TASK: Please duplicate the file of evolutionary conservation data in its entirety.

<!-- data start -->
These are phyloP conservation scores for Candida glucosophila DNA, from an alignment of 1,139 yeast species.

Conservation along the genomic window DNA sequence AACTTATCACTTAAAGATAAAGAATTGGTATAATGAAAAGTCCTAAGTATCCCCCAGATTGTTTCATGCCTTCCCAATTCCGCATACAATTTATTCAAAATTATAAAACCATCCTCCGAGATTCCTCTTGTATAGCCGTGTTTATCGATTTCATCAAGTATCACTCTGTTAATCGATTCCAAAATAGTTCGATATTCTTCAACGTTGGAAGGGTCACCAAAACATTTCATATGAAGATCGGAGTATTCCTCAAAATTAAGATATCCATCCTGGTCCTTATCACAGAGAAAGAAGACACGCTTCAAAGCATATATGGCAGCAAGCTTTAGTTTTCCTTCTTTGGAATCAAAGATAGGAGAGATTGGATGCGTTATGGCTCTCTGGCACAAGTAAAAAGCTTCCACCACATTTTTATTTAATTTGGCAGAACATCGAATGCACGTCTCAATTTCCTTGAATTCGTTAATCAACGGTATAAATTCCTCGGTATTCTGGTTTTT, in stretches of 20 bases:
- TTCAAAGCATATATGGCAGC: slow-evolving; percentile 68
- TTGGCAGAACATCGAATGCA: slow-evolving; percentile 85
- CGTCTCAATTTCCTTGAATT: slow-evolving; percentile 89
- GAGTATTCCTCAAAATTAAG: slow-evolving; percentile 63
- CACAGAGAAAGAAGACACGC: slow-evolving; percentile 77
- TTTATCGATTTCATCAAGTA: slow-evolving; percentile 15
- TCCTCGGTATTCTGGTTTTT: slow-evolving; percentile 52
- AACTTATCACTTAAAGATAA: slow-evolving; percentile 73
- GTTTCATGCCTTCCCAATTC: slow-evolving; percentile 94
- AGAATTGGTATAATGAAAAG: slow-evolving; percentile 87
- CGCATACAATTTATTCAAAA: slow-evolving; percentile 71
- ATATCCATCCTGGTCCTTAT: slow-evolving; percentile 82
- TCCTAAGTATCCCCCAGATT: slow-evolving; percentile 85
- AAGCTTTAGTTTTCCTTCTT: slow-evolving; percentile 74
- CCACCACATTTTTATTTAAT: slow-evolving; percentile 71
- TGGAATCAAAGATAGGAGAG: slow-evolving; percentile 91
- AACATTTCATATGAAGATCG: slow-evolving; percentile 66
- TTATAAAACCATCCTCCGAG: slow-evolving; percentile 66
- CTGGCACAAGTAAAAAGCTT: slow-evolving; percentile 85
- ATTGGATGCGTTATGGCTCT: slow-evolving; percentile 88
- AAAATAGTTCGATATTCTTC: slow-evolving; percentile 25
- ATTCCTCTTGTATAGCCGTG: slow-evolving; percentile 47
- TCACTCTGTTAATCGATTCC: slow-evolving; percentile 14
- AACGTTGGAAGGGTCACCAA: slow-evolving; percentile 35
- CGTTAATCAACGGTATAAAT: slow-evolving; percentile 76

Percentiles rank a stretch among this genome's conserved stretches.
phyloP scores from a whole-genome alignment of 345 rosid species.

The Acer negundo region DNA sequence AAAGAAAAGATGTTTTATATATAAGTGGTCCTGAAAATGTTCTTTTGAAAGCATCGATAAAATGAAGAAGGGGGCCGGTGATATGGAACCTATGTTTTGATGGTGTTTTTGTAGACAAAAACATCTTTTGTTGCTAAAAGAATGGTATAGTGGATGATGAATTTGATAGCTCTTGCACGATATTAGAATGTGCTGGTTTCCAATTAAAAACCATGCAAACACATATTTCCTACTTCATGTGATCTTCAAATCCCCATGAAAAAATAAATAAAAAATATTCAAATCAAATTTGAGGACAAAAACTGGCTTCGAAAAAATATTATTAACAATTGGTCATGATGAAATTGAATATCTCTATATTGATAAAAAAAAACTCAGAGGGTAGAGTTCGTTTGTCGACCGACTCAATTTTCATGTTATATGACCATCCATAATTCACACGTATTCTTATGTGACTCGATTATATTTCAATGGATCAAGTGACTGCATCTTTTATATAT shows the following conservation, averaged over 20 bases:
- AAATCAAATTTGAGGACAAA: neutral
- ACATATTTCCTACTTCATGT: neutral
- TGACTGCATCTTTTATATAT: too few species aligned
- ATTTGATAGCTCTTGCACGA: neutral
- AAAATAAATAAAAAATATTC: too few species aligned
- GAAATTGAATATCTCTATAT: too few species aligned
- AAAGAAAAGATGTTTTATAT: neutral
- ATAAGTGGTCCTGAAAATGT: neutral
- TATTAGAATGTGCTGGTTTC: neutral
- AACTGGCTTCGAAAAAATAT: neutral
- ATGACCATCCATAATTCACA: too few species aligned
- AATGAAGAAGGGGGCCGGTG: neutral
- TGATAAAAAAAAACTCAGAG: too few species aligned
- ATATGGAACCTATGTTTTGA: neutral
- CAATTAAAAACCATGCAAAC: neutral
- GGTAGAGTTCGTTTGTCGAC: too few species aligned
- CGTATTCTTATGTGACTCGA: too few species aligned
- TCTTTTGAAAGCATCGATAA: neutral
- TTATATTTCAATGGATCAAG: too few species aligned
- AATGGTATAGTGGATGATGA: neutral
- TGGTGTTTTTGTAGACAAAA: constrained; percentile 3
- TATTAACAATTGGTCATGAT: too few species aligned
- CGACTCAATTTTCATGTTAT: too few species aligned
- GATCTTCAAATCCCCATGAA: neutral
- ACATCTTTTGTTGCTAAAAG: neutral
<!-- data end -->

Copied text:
These are phyloP conservation scores for Candida glucosophila DNA, from an alignment of 1,139 yeast species.

Conservation along the genomic window DNA sequence AACTTATCACTTAAAGATAAAGAATTGGTATAATGAAAAGTCCTAAGTATCCCCCAGATTGTTTCATGCCTTCCCAATTCCGCATACAATTTATTCAAAATTATAAAACCATCCTCCGAGATTCCTCTTGTATAGCCGTGTTTATCGATTTCATCAAGTATCACTCTGTTAATCGATTCCAAAATAGTTCGATATTCTTCAACGTTGGAAGGGTCACCAAAACATTTCATATGAAGATCGGAGTATTCCTCAAAATTAAGATATCCATCCTGGTCCTTATCACAGAGAAAGAAGACACGCTTCAAAGCATATATGGCAGCAAGCTTTAGTTTTCCTTCTTTGGAATCAAAGATAGGAGAGATTGGATGCGTTATGGCTCTCTGGCACAAGTAAAAAGCTTCCACCACATTTTTATTTAATTTGGCAGAACATCGAATGCACGTCTCAATTTCCTTGAATTCGTTAATCAACGGTATAAATTCCTCGGTATTCTGGTTTTT, in stretches of 20 bases:
- TTCAAAGCATATATGGCAGC: slow-evolving; percentile 68
- TTGGCAGAACATCGAATGCA: slow-evolving; percentile 85
- CGTCTCAATTTCCTTGAATT: slow-evolving; percentile 89
- GAGTATTCCTCAAAATTAAG: slow-evolving; percentile 63
- CACAGAGAAAGAAGACACGC: slow-evolving; percentile 77
- TTTATCGATTTCATCAAGTA: slow-evolving; percentile 15
- TCCTCGGTATTCTGGTTTTT: slow-evolving; percentile 52
- AACTTATCACTTAAAGATAA: slow-evolving; percentile 73
- GTTTCATGCCTTCCCAATTC: slow-evolving; percentile 94
- AGAATTGGTATAATGAAAAG: slow-evolving; percentile 87
- CGCATACAATTTATTCAAAA: slow-evolving; percentile 71
- ATATCCATCCTGGTCCTTAT: slow-evolving; percentile 82
- TCCTAAGTATCCCCCAGATT: slow-evolving; percentile 85
- AAGCTTTAGTTTTCCTTCTT: slow-evolving; percentile 74
- CCACCACATTTTTATTTAAT: slow-evolving; percentile 71
- TGGAATCAAAGATAGGAGAG: slow-evolving; percentile 91
- AACATTTCATATGAAGATCG: slow-evolving; percentile 66
- TTATAAAACCATCCTCCGAG: slow-evolving; percentile 66
- CTGGCACAAGTAAAAAGCTT: slow-evolving; percentile 85
- ATTGGATGCGTTATGGCTCT: slow-evolving; percentile 88
- AAAATAGTTCGATATTCTTC: slow-evolving; percentile 25
- ATTCCTCTTGTATAGCCGTG: slow-evolving; percentile 47
- TCACTCTGTTAATCGATTCC: slow-evolving; percentile 14
- AACGTTGGAAGGGTCACCAA: slow-evolving; percentile 35
- CGTTAATCAACGGTATAAAT: slow-evolving; percentile 76

Percentiles rank a stretch among this genome's conserved stretches.
phyloP scores from a whole-genome alignment of 345 rosid species.

The Acer negundo region DNA sequence AAAGAAAAGATGTTTTATATATAAGTGGTCCTGAAAATGTTCTTTTGAAAGCATCGATAAAATGAAGAAGGGGGCCGGTGATATGGAACCTATGTTTTGATGGTGTTTTTGTAGACAAAAACATCTTTTGTTGCTAAAAGAATGGTATAGTGGATGATGAATTTGATAGCTCTTGCACGATATTAGAATGTGCTGGTTTCCAATTAAAAACCATGCAAACACATATTTCCTACTTCATGTGATCTTCAAATCCCCATGAAAAAATAAATAAAAAATATTCAAATCAAATTTGAGGACAAAAACTGGCTTCGAAAAAATATTATTAACAATTGGTCATGATGAAATTGAATATCTCTATATTGATAAAAAAAAACTCAGAGGGTAGAGTTCGTTTGTCGACCGACTCAATTTTCATGTTATATGACCATCCATAATTCACACGTATTCTTATGTGACTCGATTATATTTCAATGGATCAAGTGACTGCATCTTTTATATAT shows the following conservation, averaged over 20 bases:
- AAATCAAATTTGAGGACAAA: neutral
- ACATATTTCCTACTTCATGT: neutral
- TGACTGCATCTTTTATATAT: too few species aligned
- ATTTGATAGCTCTTGCACGA: neutral
- AAAATAAATAAAAAATATTC: too few species aligned
- GAAATTGAATATCTCTATAT: too few species aligned
- AAAGAAAAGATGTTTTATAT: neutral
- ATAAGTGGTCCTGAAAATGT: neutral
- TATTAGAATGTGCTGGTTTC: neutral
- AACTGGCTTCGAAAAAATAT: neutral
- ATGACCATCCATAATTCACA: too few species aligned
- AATGAAGAAGGGGGCCGGTG: neutral
- TGATAAAAAAAAACTCAGAG: too few species aligned
- ATATGGAACCTATGTTTTGA: neutral
- CAATTAAAAACCATGCAAAC: neutral
- GGTAGAGTTCGTTTGTCGAC: too few species aligned
- CGTATTCTTATGTGACTCGA: too few species aligned
- TCTTTTGAAAGCATCGATAA: neutral
- TTATATTTCAATGGATCAAG: too few species aligned
- AATGGTATAGTGGATGATGA: neutral
- TGGTGTTTTTGTAGACAAAA: constrained; percentile 3
- TATTAACAATTGGTCATGAT: too few species aligned
- CGACTCAATTTTCATGTTAT: too few species aligned
- GATCTTCAAATCCCCATGAA: neutral
- ACATCTTTTGTTGCTAAAAG: neutral